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Malta’s oldest fortification

Malta’s oldest fortification

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Mention Maltese fortifications and one’s mind is automatically transported to the impressive and extensive defensive systems designed and constructed during the period of the Knights of St. John of Jerusalem, more popularly known as the Knights of Malta.   The most impressive of the Knights’ fortifications include the walls of Valletta and Floriana, the Cottonera Lines encompassing the Three Cities of Vittoriosa, Cospicua and Senglea and the walled citadels of Mdina and Victoria on Gozo.

The British also left some impressive fortifications the most famous of which are the Victoria Lines which criss-cross the island at its widest breadth between Madliena and Fomm ir-Rih. Older medieval fortifications, some dating from the Byzantine and Arab period, are found in Vittoriosa, Mdina and the Gozo Citadel where they were incorporated into the Knights’ battlements. A couple of locations such as San Gwann also feature the remains of Roman towers which presumably had some sort of military significance, albeit of an observatory nature.

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By far, the oldest evidence of a fortified structure to have been found in Malta is the impressive wall protecting the remains of the Bronze Age village at Borg in-Nadur in Birzebbuga on the south-eastern tip of the island of Malta.

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Borg in-Nadur has a very interesting history. It lies at the tip of the Wied Dalam valley where around half a kilometre upstream lies Ghar Dalam, the Cave of Darkness after which the earliest phase of Maltese prehistory is named. The Ghar Dalam phase dates back to around 5000BCE and is reputed to contain the oldest evidence of human activity in the Maltese Islands: settlers who came from Sicily by crossing the 100 kilometre stretch of sea on rafts and boats bringing with them seeds, livestock, fabrics and pottery which has been matched with artefacts from a south-eastern Sicilian prehistoric site called Stentinello.

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Borg in-Nadur started life around 2,500BCE as a Tarxien-phase temple. It was a relatively small and undecorated temple on a promontory overlooking the protected expanse of Marsaxlokk harbour.  After around a thousand years as a temple, the site was taken over by a new wave of Bronze-Age settlers around 1500BCE who differed principally from their Neolithic predecessors owing to their introduction of metal tools, implements and weapons to the Islands. The Bronze Age settlers occupied Borg in-Nadur for a thousand years until 500BCE when the literate Phoenicians reached these shores and transported Malta into the historic age.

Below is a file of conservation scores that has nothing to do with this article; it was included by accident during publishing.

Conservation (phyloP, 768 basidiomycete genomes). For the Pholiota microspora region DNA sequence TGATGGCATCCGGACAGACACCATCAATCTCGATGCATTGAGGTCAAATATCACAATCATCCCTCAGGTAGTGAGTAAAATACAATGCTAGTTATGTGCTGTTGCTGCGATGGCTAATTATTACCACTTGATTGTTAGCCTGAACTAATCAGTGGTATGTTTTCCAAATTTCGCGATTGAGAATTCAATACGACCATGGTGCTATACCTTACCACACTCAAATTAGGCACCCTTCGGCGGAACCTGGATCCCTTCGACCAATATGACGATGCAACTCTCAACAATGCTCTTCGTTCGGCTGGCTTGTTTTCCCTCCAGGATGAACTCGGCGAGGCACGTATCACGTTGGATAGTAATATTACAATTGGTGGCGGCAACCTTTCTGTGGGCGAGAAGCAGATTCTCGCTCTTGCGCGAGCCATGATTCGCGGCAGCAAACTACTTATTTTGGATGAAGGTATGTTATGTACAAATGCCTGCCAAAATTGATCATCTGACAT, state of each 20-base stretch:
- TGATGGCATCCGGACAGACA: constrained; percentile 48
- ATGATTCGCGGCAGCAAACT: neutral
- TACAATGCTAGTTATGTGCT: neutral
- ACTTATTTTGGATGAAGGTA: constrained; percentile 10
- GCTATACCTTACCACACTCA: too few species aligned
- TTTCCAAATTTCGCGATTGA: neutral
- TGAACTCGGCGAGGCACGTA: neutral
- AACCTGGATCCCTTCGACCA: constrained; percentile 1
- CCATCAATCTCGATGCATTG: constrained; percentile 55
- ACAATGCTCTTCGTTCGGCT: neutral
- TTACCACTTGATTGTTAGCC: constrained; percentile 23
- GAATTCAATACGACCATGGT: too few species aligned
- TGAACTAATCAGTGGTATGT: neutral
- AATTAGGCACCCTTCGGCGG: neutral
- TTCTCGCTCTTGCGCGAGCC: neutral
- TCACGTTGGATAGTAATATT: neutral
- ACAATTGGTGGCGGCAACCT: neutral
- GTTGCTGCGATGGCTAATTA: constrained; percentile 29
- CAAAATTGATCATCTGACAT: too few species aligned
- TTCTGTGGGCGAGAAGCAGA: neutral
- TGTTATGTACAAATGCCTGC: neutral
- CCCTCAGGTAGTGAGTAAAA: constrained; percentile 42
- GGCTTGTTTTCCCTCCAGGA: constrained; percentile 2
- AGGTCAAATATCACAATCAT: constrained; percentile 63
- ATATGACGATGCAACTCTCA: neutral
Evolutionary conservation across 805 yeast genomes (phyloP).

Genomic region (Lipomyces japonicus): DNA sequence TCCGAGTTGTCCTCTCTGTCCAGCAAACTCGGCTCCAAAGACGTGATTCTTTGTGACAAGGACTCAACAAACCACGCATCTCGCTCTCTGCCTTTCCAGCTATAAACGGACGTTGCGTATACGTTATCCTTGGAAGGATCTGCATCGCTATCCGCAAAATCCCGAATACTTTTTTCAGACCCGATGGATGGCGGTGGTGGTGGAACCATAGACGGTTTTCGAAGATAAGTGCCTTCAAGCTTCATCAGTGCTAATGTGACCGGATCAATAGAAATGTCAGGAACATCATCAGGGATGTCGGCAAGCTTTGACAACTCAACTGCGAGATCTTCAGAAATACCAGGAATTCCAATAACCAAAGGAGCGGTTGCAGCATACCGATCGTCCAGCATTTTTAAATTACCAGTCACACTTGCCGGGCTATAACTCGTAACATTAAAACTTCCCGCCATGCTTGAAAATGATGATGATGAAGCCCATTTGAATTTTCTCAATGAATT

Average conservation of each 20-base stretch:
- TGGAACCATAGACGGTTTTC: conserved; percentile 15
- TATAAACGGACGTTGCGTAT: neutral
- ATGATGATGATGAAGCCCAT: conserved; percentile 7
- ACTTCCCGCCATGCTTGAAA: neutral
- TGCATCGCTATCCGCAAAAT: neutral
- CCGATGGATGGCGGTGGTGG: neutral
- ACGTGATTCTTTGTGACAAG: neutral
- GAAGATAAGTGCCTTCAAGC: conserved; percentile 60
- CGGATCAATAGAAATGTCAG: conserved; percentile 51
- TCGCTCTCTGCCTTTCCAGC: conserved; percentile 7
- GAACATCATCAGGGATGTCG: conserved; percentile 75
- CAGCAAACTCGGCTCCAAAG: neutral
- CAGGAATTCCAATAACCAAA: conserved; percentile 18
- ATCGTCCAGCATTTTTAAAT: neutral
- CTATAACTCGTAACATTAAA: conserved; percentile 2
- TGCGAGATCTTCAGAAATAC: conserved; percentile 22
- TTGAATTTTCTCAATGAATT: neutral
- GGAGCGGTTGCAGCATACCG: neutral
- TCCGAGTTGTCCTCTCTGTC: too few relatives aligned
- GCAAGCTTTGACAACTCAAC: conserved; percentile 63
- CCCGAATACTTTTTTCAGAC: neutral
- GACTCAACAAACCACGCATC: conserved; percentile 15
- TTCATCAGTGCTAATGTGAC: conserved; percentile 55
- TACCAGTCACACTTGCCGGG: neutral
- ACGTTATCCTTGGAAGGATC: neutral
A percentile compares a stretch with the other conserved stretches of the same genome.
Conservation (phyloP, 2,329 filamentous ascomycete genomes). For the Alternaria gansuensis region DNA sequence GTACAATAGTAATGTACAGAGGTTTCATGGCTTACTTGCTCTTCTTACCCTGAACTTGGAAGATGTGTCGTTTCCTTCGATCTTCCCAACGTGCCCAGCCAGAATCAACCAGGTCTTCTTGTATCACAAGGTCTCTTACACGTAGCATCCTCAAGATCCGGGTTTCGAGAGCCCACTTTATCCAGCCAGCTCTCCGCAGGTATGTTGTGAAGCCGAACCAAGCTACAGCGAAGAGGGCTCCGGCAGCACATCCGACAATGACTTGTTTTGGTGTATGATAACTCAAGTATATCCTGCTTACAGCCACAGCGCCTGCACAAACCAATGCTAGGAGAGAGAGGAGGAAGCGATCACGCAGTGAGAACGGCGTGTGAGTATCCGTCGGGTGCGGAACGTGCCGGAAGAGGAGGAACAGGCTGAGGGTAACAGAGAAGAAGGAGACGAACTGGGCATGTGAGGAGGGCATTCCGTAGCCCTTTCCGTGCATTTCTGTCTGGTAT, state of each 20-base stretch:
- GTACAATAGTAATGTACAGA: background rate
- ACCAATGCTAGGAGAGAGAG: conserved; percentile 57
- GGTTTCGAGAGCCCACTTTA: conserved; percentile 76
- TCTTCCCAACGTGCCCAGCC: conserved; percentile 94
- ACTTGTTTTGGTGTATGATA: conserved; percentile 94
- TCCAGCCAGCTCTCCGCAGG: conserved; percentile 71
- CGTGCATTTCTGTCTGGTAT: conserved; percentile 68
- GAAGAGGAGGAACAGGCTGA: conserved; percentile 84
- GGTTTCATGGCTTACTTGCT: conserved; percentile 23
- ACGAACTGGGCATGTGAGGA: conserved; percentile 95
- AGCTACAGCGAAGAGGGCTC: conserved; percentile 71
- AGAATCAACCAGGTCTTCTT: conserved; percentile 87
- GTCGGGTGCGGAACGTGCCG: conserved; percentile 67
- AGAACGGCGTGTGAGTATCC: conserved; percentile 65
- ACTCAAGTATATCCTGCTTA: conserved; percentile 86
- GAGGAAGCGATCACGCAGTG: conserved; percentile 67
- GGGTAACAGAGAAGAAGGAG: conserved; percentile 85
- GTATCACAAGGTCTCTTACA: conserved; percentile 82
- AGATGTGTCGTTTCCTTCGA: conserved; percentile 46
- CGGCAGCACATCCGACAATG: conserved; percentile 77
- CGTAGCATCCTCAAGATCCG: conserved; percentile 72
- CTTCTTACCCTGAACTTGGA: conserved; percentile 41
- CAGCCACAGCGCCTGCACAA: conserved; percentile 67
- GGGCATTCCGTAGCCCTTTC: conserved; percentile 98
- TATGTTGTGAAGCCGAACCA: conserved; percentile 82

The Bronze-Age settlers redeveloped the site quite extensively into a sizeable village. They recycled a lot of the stones from the temple complex and built their huts in the general area of the older temple site. Hut foundations were excavated by Margaret Murray in the 1930s but were buried once more once the necessary studies were conducted.   The village seems to have been quite large housing a few hundred residents and also featured around one hundred grain silos excavated as bell-shaped cisterns in the soft globigerina limestone around the coast.

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Most of the silos were destroyed in two episodes of road construction and widening in the twentieth century but a handful survive on a thin coastal stretch across the road from the main site: silos which have their own unique story to tell owing to the fact that most of them lie under sea level suggesting either a rise in sea levels over the past couple of thousand years or else land subsidence. This story is further corroborated by the presence of a single, adjacent set of cart-ruts which also lead straight into the sea.